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I concur with many of the observations purported. It is a good thing to examine the management of the Bow River trout fishery. That being said how does the angler pressure compare with some of the rivers in Montana? So is the trout population really in decline, from all I have read the statistical sampling is random at best. As for the creel surveys, I was at McKinnons a few years ago and TU was doing a survey and I just could not believe how many guides told them to F+@* off and leave their clients alone it was almost every boat. Too many variables to make a judgement in my opinion. Sure the fish numbers move up and down, so does the traffic on Deerfoot on a daily basis. Go figure!

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As for the guides how many trips per season do they do on average?How Many fish do they catch a trip ?How many guides are on the bow?Take those numbers and the math is most likely outrageous  .Then you ad in regular Joes fly fishers and gear chuckers man those total fish could ad up in a real hurry that’s hard on fish.I often have 5 plus fish nights or days.Not saying any one thing is the problem but the  fish are really hit hard on the good months.Plus all the other bull crap they have to put up with.just my opinion it doesn’t matter like my wife says lol

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Do fish feel pain when hooked? I feel pain when I read threads like this one.

I see a great deal of quite well informed and expressed opinion on this topic. It is commendable that our fishing community seeks to express itself. I certainly learn a lot and it does much to shape my personal opinion.

I also observe evidence of apathy, fractured consensus, ambiguous data, (our own minister Shannon Phillips declined to follow the recommendation of our own provincial biologists in Spring 2018 [WTF?]), interpretive bias and selective fact presentation which does not reveal the complete set of cascading events and distorts the complicated interactions. For example, who actually controls Bow Flow on a day to day basis? Is it in fact TransAlta or the Province? Whom can we trust to tell us the truth? This further complicates matters.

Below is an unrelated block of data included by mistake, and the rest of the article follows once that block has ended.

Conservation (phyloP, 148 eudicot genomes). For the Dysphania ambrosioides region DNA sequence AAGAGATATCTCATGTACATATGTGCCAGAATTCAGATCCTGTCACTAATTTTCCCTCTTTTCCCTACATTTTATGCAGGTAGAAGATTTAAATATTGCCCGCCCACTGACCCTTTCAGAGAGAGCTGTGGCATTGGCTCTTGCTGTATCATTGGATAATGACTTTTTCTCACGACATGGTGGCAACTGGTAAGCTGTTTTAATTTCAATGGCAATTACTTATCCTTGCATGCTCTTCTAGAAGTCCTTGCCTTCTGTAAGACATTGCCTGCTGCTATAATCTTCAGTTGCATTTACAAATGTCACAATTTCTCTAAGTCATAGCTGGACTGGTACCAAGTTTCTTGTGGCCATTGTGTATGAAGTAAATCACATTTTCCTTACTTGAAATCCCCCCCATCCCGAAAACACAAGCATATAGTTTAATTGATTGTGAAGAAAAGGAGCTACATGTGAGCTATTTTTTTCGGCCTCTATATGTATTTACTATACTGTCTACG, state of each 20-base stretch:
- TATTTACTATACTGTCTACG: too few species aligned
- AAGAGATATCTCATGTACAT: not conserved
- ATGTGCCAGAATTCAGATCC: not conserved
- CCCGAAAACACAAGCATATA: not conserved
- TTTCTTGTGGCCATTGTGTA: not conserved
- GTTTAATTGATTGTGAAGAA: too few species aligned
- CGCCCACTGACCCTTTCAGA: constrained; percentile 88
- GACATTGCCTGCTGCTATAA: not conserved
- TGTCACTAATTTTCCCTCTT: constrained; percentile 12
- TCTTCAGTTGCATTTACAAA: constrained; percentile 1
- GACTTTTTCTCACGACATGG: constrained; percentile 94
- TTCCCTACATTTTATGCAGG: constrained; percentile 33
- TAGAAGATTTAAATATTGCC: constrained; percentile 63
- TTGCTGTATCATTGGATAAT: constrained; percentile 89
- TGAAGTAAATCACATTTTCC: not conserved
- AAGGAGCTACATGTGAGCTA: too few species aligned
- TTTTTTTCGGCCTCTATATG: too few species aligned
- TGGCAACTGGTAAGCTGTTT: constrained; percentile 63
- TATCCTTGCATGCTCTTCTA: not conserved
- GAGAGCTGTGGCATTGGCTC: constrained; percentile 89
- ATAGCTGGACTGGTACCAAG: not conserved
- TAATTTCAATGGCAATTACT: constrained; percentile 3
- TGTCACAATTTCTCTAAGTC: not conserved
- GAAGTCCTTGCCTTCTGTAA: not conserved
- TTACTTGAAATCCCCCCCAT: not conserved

Many fine minds and intelligent people from the academy of fine ideas (Fed/ Prov government and academia) and plain old smart folks who know their rivers, their territory and can put pen to paper from Roderick Haig-Brown in BC, Tom McGuane in Montana, Andy Russell to Kevin van Tighem in AB. Just these few writers have between them more than a century’s worth of intelligent prose dedicated to educating even the most poorly educated (like me) fisherfolks on the topic of conservation. Why are we still so $£%&ed up over it? 

In the field of psychology, cognitive dissonance is the mental discomfort experienced by a person who simultaneously holds two or more contradictory beliefs, ideas, or values. This discomfort is triggered by a situation in which a person’s belief clashes with new evidence perceived by that person. When confronted with facts that contradict personal beliefs, ideals, and values, people will find a way to resolve the contradiction in order to reduce their discomfort (I excerpted this off the web). 

Call it, if you will, skating on thin ice. I saw this cognitive dissonance phenomenon 90 minutes ago on the Town Pond in my foothills town. The pond is not officially open as it has not met the Town’s published criteria for safety. There is a sign prominently displayed. Yet Mothers and Fathers with supposedly beloved children are lacing up to skate and ignoring the signs. You have facts opposed by a mind-set which is creating a risk and threat to their own children.